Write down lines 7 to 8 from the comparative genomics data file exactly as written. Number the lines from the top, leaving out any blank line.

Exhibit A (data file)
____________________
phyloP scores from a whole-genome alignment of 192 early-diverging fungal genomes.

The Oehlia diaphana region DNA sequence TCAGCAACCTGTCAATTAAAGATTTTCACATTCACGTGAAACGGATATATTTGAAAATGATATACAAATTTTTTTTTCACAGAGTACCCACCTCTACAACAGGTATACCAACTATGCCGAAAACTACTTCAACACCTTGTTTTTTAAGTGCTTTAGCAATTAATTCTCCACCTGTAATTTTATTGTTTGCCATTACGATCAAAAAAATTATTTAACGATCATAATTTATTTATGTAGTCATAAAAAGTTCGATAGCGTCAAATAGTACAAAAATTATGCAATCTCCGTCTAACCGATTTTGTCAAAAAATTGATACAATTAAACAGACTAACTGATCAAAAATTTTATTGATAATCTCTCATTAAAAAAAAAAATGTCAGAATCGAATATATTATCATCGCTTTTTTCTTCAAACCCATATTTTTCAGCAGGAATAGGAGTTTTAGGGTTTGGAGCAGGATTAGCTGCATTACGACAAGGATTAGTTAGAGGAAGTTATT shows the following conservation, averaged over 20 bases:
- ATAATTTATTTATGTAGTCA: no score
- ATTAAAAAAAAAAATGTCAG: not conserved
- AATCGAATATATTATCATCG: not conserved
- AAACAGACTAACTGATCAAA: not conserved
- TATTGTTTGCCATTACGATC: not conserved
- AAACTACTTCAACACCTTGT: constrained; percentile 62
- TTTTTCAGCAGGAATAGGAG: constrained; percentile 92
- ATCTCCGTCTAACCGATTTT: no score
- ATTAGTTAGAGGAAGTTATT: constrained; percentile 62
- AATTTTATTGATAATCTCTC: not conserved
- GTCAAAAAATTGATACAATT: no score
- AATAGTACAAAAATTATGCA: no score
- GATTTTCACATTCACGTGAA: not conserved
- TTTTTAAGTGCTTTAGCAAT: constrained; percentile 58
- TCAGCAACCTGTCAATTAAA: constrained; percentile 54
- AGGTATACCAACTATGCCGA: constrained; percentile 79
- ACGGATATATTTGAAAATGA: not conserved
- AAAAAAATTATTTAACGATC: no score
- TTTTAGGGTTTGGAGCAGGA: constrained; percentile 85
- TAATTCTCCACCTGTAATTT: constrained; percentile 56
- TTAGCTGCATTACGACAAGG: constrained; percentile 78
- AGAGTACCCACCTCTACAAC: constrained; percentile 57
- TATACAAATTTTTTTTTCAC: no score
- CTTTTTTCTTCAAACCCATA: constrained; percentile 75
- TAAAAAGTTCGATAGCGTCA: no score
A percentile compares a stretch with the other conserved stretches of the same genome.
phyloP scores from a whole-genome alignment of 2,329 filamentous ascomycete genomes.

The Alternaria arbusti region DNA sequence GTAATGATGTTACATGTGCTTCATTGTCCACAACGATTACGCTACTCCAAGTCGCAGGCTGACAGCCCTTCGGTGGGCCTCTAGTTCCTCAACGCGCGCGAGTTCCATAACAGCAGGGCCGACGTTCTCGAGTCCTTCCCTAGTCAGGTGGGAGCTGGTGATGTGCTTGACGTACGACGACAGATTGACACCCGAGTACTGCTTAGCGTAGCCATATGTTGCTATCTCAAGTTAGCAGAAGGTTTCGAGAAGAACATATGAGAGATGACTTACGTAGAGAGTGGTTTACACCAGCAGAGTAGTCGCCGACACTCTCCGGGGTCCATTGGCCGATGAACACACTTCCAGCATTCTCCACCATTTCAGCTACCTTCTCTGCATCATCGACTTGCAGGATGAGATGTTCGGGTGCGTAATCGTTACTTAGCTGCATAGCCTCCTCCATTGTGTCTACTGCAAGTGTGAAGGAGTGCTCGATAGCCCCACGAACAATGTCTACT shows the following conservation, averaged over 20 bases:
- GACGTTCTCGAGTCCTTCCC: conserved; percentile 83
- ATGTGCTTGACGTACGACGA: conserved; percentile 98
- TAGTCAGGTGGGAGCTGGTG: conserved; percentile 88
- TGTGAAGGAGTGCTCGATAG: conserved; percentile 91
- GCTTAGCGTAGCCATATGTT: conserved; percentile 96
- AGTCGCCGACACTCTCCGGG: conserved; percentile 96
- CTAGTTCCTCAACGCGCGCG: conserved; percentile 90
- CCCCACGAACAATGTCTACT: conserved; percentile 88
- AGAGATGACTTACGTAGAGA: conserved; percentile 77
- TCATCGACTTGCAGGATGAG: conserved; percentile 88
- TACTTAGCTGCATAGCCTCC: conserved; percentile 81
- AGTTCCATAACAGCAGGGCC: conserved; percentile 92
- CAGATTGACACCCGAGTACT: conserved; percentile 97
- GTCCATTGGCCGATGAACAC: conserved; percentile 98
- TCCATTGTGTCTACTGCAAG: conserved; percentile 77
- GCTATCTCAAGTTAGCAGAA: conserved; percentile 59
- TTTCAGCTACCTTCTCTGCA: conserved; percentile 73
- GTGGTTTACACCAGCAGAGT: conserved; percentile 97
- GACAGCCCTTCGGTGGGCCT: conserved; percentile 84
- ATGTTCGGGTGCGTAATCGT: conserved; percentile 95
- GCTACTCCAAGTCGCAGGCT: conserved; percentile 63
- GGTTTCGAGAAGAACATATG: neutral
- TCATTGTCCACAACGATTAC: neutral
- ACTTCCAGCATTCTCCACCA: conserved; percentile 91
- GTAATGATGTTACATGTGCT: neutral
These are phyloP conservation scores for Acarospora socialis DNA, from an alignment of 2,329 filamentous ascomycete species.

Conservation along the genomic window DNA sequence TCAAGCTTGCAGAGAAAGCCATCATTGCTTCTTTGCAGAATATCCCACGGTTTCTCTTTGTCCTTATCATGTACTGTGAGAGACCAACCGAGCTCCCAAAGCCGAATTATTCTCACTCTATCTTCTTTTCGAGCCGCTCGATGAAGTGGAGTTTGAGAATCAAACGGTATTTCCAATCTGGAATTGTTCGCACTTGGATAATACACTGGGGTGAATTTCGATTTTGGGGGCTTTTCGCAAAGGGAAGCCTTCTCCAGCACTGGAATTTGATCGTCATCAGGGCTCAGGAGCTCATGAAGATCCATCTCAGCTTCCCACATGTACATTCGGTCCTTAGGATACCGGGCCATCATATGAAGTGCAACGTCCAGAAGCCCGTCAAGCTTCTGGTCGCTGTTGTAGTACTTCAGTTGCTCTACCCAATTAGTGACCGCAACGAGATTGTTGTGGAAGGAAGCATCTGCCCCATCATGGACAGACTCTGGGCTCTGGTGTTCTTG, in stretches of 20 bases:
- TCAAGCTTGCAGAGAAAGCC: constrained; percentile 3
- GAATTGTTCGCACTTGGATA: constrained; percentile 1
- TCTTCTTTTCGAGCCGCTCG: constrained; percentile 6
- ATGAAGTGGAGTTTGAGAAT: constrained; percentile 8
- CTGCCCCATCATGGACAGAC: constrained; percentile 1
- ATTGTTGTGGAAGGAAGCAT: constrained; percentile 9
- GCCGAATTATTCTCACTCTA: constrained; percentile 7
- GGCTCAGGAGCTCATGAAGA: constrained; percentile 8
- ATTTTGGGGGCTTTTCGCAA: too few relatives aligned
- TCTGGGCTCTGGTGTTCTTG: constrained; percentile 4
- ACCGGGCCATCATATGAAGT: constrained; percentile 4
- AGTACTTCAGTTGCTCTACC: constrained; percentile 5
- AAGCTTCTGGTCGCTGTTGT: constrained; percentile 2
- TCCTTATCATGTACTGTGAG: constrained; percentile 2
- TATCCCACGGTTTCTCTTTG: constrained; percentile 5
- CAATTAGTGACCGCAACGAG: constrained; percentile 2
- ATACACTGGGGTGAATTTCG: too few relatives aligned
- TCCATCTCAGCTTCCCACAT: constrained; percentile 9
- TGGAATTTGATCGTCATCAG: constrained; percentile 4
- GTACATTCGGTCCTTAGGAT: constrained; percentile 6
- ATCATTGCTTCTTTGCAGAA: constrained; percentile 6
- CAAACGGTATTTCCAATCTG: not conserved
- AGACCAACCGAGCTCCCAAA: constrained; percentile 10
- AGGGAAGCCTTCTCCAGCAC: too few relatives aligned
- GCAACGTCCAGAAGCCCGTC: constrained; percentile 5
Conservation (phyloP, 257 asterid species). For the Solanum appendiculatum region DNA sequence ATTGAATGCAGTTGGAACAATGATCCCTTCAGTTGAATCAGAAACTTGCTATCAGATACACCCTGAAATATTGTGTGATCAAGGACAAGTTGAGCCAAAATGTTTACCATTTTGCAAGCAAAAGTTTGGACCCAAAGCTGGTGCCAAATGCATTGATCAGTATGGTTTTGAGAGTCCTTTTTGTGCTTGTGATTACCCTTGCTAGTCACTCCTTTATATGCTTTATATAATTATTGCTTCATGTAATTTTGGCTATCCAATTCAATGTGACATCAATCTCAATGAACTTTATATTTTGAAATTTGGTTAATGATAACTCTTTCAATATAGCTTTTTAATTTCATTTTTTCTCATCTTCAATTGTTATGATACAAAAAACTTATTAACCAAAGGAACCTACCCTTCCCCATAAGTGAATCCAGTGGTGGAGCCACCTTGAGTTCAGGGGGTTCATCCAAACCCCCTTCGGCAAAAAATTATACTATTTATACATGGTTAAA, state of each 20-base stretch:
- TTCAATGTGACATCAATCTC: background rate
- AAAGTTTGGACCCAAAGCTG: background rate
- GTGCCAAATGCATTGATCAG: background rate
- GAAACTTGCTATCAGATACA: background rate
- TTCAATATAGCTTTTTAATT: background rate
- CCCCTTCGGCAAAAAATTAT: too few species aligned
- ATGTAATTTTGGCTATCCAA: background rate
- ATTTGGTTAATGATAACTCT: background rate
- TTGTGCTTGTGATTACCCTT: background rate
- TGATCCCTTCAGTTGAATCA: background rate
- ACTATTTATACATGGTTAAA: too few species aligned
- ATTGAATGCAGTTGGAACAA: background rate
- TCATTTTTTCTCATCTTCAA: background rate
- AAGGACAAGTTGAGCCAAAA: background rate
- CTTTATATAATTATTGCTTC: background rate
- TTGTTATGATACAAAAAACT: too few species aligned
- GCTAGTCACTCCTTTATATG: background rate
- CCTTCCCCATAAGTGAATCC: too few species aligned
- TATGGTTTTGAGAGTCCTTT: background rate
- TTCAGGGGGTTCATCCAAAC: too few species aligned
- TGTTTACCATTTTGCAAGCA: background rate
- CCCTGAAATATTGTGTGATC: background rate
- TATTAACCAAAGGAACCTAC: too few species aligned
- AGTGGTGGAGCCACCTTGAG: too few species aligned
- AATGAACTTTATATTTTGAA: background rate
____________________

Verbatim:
- TATTGTTTGCCATTACGATC: not conserved
- AAACTACTTCAACACCTTGT: constrained; percentile 62